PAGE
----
August 1, 2011

On Subtlety and Romance

When it comes to romance, it's easy to get melodramatic. So what makes an effective romance without laying on the poetic monologues? For me, it's always been about subtlety.

No words necessary.

The characters don't need to exchange proclamations of love. It should be apparent by how they behave around each other. Simple things like his fingers at the small of her back. Her eyes following him across the room. Him noticing the way she rubs her knuckles when she's nervous. His smiles leaving her helplessly smiling in return.

Or, depending on the book, more dire things like her rushing into danger to save him, or him standing up to insurmountable odds to protect her. But these are things that should happen at the end, after the two have spent 300 pages or so getting to know each other.

There's more to character development than the progression of a romantic relationship.

One of the biggest mistakes I've seen writers make is introducing the love interest too early. For me at least, I have to care about the characters as individuals before I can care about them as a couple. If I'm introduced to character A, who then immediately decides s/he likes character B and sets out to make something of it, then I'm left wondering who these people are outside of their attraction to each other. When the romance is the only thing that defines the characters, then I find it very difficult to care or like either of them.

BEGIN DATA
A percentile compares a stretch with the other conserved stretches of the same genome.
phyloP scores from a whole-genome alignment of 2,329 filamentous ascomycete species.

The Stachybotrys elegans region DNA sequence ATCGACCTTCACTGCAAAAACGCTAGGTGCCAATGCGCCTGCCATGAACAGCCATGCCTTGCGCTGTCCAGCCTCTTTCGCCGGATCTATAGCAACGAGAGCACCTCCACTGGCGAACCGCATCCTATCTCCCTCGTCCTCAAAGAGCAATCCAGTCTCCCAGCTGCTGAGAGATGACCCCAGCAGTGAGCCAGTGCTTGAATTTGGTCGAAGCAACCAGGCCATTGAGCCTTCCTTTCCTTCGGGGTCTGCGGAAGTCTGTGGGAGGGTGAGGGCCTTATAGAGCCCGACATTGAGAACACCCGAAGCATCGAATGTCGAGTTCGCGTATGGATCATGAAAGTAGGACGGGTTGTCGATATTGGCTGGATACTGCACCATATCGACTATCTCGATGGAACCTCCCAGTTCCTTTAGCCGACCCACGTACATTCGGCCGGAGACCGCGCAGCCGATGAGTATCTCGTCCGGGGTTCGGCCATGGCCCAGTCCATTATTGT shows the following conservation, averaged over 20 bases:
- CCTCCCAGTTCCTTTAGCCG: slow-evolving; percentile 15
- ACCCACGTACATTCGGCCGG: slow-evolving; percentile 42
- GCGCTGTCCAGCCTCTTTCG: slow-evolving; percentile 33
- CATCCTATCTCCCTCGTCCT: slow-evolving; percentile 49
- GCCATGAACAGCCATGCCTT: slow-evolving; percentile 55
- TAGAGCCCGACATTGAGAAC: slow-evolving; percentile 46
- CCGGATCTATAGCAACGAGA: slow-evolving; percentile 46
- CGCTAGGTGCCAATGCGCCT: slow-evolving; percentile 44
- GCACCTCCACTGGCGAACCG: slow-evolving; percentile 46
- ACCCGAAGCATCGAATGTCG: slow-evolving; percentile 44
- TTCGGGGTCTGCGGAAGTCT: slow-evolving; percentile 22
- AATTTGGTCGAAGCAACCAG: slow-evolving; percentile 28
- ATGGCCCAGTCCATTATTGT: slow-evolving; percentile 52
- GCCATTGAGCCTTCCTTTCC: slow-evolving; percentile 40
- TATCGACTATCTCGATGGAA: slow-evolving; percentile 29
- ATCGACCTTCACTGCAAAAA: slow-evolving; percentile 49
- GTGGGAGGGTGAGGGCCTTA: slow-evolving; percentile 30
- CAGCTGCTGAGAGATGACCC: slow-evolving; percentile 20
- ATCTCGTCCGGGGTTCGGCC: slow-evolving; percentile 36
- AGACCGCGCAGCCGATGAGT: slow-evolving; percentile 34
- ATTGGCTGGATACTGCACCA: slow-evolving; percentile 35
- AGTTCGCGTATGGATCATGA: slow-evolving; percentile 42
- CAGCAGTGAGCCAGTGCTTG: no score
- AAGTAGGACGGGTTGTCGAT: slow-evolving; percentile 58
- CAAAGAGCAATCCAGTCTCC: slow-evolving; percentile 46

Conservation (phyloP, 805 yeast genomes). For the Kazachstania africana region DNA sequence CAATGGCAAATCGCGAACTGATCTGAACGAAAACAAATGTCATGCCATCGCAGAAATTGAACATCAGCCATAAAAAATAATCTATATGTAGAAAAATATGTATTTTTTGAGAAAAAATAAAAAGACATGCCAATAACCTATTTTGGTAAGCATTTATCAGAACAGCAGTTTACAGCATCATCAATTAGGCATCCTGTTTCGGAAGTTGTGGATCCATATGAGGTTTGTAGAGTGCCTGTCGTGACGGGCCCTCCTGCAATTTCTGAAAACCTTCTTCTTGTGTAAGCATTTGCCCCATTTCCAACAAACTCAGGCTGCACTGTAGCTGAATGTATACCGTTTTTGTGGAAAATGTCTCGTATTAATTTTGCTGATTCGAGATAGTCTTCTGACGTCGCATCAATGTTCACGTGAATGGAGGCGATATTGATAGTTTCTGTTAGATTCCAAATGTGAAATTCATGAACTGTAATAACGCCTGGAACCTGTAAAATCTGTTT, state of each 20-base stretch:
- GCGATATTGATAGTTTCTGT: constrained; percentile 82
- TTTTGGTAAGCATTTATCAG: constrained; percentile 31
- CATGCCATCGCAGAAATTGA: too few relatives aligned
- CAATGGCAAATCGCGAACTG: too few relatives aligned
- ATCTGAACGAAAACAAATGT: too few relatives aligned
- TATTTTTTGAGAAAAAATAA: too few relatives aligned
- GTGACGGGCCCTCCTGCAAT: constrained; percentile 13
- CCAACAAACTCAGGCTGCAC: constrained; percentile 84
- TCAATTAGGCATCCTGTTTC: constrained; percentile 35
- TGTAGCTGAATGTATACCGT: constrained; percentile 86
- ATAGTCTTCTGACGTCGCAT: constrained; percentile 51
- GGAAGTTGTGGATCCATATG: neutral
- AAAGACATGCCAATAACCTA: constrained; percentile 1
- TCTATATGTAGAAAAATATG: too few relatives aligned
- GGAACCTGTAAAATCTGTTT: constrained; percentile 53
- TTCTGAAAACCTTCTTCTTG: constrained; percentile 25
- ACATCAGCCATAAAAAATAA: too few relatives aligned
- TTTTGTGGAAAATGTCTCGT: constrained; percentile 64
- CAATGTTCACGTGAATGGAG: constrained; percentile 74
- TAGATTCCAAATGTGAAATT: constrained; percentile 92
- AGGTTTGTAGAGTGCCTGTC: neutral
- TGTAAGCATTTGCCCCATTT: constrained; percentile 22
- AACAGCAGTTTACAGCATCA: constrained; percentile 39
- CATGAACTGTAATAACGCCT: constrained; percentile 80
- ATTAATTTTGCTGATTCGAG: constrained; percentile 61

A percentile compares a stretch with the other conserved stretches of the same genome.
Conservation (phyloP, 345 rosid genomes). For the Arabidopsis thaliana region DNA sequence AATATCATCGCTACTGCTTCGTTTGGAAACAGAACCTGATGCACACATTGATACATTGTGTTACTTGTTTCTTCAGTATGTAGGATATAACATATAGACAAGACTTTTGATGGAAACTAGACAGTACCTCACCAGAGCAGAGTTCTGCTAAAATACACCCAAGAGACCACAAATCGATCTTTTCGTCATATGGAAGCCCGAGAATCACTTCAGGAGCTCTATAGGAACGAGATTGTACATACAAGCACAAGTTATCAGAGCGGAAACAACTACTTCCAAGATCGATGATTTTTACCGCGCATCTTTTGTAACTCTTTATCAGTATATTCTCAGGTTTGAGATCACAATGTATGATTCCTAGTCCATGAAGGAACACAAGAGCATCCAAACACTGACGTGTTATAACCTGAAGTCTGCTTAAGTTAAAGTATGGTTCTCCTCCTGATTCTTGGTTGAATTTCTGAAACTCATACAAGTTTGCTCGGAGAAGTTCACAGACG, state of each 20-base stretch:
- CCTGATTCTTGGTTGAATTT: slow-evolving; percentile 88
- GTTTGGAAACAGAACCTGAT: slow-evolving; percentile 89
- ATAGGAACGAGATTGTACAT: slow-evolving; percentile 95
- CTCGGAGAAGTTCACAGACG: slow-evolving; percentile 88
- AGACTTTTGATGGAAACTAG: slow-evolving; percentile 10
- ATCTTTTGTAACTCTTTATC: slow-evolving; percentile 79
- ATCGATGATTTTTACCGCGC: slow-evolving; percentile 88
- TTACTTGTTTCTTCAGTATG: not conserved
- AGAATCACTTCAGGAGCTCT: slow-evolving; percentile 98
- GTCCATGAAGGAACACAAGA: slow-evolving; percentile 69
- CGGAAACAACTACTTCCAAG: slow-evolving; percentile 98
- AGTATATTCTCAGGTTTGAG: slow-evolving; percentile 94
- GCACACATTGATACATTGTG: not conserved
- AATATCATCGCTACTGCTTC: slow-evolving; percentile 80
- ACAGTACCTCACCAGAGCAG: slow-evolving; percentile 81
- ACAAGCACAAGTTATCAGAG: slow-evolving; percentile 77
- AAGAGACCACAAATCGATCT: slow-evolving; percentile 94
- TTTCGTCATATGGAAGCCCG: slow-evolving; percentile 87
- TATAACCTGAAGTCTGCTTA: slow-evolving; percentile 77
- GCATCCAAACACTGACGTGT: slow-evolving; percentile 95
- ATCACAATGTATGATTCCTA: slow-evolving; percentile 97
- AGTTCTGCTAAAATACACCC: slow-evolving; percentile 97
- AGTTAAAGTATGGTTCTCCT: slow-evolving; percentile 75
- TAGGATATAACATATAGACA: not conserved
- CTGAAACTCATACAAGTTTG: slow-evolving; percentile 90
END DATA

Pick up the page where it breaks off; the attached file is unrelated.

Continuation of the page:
Now, of course, this isn't always the case. Love interests can sometimes be introduced in the first chapter and, in addition to being attracted to each other, they're still complete individuals with their own issues and character arcs.

Wait, what?!

And then there's the other side of the spectrum. The two are so subtle, barely ever thinking about each other outside of their own problems, that when the romance happens, the readers are left reeling and flipping back through the book to find some indication that they were meant to be attracted to each other.

(Not to be mistaken with the rivalship, in which the chemistry is still very much there, just on a competitive or unexpected level)
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Some of my favorite YA romances:
• Anna and √Čtienne (Anna and the French Kiss)
• Grace and Sam (Shiver)
• Amy and Elder (Across the Universe)
• Kaye and Roiben (Tithe + Ironside)


So what do you guys think? What makes an effective romance for you? What are some of your favorite romantic titles (YA or otherwise)?
 

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